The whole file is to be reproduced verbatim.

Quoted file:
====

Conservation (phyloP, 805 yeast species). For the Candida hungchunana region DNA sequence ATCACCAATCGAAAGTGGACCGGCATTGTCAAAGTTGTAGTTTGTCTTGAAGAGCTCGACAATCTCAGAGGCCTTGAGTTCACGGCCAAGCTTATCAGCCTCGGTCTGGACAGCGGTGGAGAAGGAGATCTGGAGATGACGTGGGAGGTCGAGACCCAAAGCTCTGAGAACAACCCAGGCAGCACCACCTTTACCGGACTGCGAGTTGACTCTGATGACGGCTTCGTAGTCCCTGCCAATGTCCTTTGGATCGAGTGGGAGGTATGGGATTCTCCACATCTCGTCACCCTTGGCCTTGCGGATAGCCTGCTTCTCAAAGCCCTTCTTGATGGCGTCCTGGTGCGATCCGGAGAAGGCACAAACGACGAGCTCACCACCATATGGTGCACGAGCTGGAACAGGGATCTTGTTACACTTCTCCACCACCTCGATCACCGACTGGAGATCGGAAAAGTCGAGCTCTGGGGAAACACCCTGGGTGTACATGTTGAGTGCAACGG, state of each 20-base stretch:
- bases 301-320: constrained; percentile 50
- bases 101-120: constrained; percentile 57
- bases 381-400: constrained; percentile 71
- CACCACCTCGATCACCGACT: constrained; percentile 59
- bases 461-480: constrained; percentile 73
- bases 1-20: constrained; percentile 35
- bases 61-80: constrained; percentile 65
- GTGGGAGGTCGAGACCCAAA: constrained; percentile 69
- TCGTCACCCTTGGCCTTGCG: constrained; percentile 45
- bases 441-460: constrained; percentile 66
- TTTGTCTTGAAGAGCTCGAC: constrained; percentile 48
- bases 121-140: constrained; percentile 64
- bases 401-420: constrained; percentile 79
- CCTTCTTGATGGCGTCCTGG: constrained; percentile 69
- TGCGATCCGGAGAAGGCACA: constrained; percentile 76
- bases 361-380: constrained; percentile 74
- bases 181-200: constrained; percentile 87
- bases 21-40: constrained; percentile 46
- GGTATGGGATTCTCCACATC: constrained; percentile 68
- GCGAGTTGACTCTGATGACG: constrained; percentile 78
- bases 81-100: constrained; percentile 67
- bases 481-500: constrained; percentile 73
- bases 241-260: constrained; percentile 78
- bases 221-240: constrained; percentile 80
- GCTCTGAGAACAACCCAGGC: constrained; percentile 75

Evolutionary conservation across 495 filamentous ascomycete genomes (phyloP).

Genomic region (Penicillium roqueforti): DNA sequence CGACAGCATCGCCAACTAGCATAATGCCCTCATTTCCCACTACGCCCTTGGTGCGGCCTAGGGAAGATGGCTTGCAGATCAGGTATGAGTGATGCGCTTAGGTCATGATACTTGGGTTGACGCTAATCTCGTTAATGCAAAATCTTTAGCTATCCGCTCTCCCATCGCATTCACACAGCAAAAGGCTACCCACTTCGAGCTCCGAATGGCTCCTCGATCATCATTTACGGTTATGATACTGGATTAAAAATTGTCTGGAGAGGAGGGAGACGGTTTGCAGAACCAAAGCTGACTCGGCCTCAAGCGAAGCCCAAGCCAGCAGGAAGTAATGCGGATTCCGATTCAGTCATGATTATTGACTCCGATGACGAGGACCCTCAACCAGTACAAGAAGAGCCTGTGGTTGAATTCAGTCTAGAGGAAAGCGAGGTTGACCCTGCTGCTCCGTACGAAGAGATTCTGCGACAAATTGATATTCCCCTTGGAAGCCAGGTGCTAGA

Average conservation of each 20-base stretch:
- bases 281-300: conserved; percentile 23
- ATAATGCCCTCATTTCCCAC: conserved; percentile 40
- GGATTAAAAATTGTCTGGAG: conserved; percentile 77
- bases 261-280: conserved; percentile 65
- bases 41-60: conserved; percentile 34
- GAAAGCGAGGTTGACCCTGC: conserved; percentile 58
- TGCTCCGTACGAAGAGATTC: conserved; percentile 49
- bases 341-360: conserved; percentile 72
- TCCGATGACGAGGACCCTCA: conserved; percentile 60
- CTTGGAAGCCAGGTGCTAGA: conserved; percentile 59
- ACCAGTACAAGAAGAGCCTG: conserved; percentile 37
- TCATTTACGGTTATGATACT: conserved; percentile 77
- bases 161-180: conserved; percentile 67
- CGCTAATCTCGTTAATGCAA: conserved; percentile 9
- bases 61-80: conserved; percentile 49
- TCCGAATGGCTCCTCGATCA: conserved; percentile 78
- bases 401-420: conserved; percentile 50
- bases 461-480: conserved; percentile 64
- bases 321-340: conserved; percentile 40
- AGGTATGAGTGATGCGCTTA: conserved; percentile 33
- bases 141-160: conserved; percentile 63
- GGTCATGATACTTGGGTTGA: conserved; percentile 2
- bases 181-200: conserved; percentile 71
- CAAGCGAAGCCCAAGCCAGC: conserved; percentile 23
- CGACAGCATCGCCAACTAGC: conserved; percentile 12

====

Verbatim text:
Conservation (phyloP, 805 yeast species). For the Candida hungchunana region DNA sequence ATCACCAATCGAAAGTGGACCGGCATTGTCAAAGTTGTAGTTTGTCTTGAAGAGCTCGACAATCTCAGAGGCCTTGAGTTCACGGCCAAGCTTATCAGCCTCGGTCTGGACAGCGGTGGAGAAGGAGATCTGGAGATGACGTGGGAGGTCGAGACCCAAAGCTCTGAGAACAACCCAGGCAGCACCACCTTTACCGGACTGCGAGTTGACTCTGATGACGGCTTCGTAGTCCCTGCCAATGTCCTTTGGATCGAGTGGGAGGTATGGGATTCTCCACATCTCGTCACCCTTGGCCTTGCGGATAGCCTGCTTCTCAAAGCCCTTCTTGATGGCGTCCTGGTGCGATCCGGAGAAGGCACAAACGACGAGCTCACCACCATATGGTGCACGAGCTGGAACAGGGATCTTGTTACACTTCTCCACCACCTCGATCACCGACTGGAGATCGGAAAAGTCGAGCTCTGGGGAAACACCCTGGGTGTACATGTTGAGTGCAACGG, state of each 20-base stretch:
- bases 301-320: constrained; percentile 50
- bases 101-120: constrained; percentile 57
- bases 381-400: constrained; percentile 71
- CACCACCTCGATCACCGACT: constrained; percentile 59
- bases 461-480: constrained; percentile 73
- bases 1-20: constrained; percentile 35
- bases 61-80: constrained; percentile 65
- GTGGGAGGTCGAGACCCAAA: constrained; percentile 69
- TCGTCACCCTTGGCCTTGCG: constrained; percentile 45
- bases 441-460: constrained; percentile 66
- TTTGTCTTGAAGAGCTCGAC: constrained; percentile 48
- bases 121-140: constrained; percentile 64
- bases 401-420: constrained; percentile 79
- CCTTCTTGATGGCGTCCTGG: constrained; percentile 69
- TGCGATCCGGAGAAGGCACA: constrained; percentile 76
- bases 361-380: constrained; percentile 74
- bases 181-200: constrained; percentile 87
- bases 21-40: constrained; percentile 46
- GGTATGGGATTCTCCACATC: constrained; percentile 68
- GCGAGTTGACTCTGATGACG: constrained; percentile 78
- bases 81-100: constrained; percentile 67
- bases 481-500: constrained; percentile 73
- bases 241-260: constrained; percentile 78
- bases 221-240: constrained; percentile 80
- GCTCTGAGAACAACCCAGGC: constrained; percentile 75

Evolutionary conservation across 495 filamentous ascomycete genomes (phyloP).

Genomic region (Penicillium roqueforti): DNA sequence CGACAGCATCGCCAACTAGCATAATGCCCTCATTTCCCACTACGCCCTTGGTGCGGCCTAGGGAAGATGGCTTGCAGATCAGGTATGAGTGATGCGCTTAGGTCATGATACTTGGGTTGACGCTAATCTCGTTAATGCAAAATCTTTAGCTATCCGCTCTCCCATCGCATTCACACAGCAAAAGGCTACCCACTTCGAGCTCCGAATGGCTCCTCGATCATCATTTACGGTTATGATACTGGATTAAAAATTGTCTGGAGAGGAGGGAGACGGTTTGCAGAACCAAAGCTGACTCGGCCTCAAGCGAAGCCCAAGCCAGCAGGAAGTAATGCGGATTCCGATTCAGTCATGATTATTGACTCCGATGACGAGGACCCTCAACCAGTACAAGAAGAGCCTGTGGTTGAATTCAGTCTAGAGGAAAGCGAGGTTGACCCTGCTGCTCCGTACGAAGAGATTCTGCGACAAATTGATATTCCCCTTGGAAGCCAGGTGCTAGA

Average conservation of each 20-base stretch:
- bases 281-300: conserved; percentile 23
- ATAATGCCCTCATTTCCCAC: conserved; percentile 40
- GGATTAAAAATTGTCTGGAG: conserved; percentile 77
- bases 261-280: conserved; percentile 65
- bases 41-60: conserved; percentile 34
- GAAAGCGAGGTTGACCCTGC: conserved; percentile 58
- TGCTCCGTACGAAGAGATTC: conserved; percentile 49
- bases 341-360: conserved; percentile 72
- TCCGATGACGAGGACCCTCA: conserved; percentile 60
- CTTGGAAGCCAGGTGCTAGA: conserved; percentile 59
- ACCAGTACAAGAAGAGCCTG: conserved; percentile 37
- TCATTTACGGTTATGATACT: conserved; percentile 77
- bases 161-180: conserved; percentile 67
- CGCTAATCTCGTTAATGCAA: conserved; percentile 9
- bases 61-80: conserved; percentile 49
- TCCGAATGGCTCCTCGATCA: conserved; percentile 78
- bases 401-420: conserved; percentile 50
- bases 461-480: conserved; percentile 64
- bases 321-340: conserved; percentile 40
- AGGTATGAGTGATGCGCTTA: conserved; percentile 33
- bases 141-160: conserved; percentile 63
- GGTCATGATACTTGGGTTGA: conserved; percentile 2
- bases 181-200: conserved; percentile 71
- CAAGCGAAGCCCAAGCCAGC: conserved; percentile 23
- CGACAGCATCGCCAACTAGC: conserved; percentile 12